Remember Chatroulette? It's hard to believe that barely eight months ago the anonymous video chat site had everyone captivated. Venture capitalists clamored to invest, journalists tripped over one another to profile—and now Chatroulette is dying, unused and unloved.

It's not just that people seem to have stopped talking about the voyeuristic social network; they seem to have stopped going to it, as well.

The defections have been fairly steady since last winter, as you can see from the rough traffic statistics from Quantcast and Compete (right, click image to view full-size).

It doesn't help that the site became infamous as a haven for bared cocks and unsolicited masturbation, or that even after the site closed down for a week in August the penis problem still hadn't been solved, despite some talk of dick detection software.

The internet will always be a hotbed of pan flashes — like PointCast, which proved too bandwidth intensive; Napster, done in by the courts, and Hot Or Not, which just got old. Stories of bad timing and lost opportunity are as old as Silicon Valley. But tech entrepreneurs should take heed of the speed of the rise and fall of Chatroulette and its Russian teenaged founder Andrey Ternovskiy. It's a lesson in how quickly the window to fame and fortune can close these days. Here's how nice things were looking for Ternovskiy barely a season ago:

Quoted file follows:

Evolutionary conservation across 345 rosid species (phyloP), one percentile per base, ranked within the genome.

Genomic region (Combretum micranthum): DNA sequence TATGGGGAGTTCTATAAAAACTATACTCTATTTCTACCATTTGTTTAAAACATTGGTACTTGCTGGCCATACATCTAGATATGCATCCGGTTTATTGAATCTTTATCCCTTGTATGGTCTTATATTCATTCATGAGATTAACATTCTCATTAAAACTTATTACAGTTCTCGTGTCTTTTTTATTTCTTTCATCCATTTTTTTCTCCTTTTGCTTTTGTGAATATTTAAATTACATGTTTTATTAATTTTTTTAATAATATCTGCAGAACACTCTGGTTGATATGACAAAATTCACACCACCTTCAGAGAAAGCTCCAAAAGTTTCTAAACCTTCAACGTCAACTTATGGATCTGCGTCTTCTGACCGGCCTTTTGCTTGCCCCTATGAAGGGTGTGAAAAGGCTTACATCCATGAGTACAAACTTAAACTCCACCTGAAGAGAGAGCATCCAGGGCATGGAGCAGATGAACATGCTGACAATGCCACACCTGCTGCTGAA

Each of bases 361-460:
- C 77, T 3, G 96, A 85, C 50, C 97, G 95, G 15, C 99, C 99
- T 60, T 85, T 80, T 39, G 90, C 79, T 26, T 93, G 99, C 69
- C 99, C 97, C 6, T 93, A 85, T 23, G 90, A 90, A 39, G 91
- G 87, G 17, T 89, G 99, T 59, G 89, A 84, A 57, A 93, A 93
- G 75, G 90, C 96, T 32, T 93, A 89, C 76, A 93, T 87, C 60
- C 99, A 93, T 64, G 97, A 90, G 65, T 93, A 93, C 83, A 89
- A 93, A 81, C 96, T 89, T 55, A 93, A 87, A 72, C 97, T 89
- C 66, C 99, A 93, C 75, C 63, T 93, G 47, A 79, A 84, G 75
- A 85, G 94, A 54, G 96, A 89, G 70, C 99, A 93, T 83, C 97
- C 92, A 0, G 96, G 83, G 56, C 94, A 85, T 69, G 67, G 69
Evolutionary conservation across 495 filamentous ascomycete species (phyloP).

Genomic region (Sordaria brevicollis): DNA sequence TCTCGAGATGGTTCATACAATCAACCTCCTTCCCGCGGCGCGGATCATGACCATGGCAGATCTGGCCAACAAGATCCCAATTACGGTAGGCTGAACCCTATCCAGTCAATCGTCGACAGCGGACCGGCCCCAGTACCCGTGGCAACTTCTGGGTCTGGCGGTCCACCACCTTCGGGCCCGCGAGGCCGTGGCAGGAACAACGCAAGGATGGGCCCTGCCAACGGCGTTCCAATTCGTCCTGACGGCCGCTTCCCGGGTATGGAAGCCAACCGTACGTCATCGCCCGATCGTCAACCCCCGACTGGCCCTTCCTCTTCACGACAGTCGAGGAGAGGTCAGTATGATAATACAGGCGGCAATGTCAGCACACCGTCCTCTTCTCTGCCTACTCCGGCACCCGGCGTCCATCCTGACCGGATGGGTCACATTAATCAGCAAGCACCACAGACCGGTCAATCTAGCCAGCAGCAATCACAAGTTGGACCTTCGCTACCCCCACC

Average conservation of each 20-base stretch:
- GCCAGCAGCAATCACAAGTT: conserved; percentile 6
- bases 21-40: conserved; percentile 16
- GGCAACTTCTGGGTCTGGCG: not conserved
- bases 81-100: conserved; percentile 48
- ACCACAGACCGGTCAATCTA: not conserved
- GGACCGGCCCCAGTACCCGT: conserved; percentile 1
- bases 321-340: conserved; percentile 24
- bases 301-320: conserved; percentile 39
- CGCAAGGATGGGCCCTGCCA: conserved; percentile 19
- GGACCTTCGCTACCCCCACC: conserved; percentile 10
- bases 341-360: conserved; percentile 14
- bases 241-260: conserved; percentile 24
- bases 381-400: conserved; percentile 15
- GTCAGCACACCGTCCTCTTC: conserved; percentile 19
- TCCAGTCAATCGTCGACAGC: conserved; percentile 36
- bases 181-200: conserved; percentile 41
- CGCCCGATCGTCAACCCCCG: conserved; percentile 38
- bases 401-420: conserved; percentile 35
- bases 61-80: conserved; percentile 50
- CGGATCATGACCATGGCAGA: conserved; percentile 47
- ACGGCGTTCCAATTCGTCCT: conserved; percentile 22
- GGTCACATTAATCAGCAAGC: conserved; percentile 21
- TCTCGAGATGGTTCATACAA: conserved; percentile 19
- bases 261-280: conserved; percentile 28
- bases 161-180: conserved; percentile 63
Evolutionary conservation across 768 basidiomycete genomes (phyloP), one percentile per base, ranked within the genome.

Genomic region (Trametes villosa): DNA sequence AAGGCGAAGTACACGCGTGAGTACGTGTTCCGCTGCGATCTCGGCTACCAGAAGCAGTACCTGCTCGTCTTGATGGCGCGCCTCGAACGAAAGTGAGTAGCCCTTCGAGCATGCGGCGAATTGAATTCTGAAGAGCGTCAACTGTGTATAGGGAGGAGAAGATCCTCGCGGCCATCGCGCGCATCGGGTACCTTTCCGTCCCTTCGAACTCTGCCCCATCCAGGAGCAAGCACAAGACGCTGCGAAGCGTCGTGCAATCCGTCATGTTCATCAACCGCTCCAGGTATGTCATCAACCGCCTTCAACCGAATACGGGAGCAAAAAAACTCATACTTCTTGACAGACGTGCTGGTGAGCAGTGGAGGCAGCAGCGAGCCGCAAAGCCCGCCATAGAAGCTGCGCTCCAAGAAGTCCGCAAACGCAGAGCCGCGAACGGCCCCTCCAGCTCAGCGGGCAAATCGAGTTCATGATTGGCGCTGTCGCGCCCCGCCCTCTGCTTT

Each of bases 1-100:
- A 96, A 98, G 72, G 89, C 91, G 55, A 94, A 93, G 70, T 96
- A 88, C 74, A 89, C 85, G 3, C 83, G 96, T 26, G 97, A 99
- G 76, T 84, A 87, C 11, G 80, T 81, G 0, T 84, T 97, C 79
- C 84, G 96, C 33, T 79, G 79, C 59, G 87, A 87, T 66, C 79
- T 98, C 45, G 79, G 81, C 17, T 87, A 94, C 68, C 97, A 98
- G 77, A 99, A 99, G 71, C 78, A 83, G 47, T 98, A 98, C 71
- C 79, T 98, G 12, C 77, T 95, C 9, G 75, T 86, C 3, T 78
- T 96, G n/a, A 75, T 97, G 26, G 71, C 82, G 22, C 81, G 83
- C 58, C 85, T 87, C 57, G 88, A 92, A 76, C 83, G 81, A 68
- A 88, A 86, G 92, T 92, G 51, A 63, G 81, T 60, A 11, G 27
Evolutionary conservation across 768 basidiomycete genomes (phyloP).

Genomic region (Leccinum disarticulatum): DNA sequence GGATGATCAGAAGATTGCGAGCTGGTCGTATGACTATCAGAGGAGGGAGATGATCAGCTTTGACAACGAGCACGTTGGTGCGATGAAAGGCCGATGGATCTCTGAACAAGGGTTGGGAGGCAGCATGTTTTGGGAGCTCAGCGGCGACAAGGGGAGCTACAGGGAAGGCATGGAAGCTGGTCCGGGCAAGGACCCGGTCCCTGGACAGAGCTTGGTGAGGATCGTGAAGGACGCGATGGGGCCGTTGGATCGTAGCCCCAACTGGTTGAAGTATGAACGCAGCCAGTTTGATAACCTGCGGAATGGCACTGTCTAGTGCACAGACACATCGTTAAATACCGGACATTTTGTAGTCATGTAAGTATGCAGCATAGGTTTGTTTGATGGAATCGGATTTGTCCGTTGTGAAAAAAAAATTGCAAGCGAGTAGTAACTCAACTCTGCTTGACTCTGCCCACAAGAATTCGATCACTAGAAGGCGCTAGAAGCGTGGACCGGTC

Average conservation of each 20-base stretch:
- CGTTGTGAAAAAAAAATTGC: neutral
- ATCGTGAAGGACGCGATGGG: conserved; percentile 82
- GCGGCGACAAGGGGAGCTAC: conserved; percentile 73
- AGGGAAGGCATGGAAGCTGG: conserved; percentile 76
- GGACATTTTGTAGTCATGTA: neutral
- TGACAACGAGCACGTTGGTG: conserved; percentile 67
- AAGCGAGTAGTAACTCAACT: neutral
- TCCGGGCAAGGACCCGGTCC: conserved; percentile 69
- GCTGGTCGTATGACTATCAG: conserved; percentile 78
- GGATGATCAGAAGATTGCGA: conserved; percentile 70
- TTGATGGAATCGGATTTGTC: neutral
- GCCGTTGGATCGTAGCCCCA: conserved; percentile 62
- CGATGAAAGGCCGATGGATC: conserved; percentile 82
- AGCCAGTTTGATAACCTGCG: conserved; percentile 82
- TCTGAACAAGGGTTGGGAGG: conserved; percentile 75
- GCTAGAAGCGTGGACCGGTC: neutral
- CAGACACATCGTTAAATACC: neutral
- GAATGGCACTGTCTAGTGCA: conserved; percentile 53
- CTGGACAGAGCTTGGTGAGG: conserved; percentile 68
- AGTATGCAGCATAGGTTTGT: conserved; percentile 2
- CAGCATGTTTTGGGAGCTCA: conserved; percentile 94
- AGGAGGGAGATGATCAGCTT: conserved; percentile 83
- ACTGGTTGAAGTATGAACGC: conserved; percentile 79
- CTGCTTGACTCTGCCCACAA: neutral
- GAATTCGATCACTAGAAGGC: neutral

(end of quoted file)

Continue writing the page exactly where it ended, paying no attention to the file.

Those were the days, and they're not coming back. And, no, creating a non-anonymous version exclusively for Mac users won't save the tired concept. Ternovskiy should have said "yes" to at least one investor, although it doesn't appear he ever did. The young programmer shouldn't be written off, but his creation Chatroulette has pulled the trigger one too many times. Hey, it happens. On to the next experiment.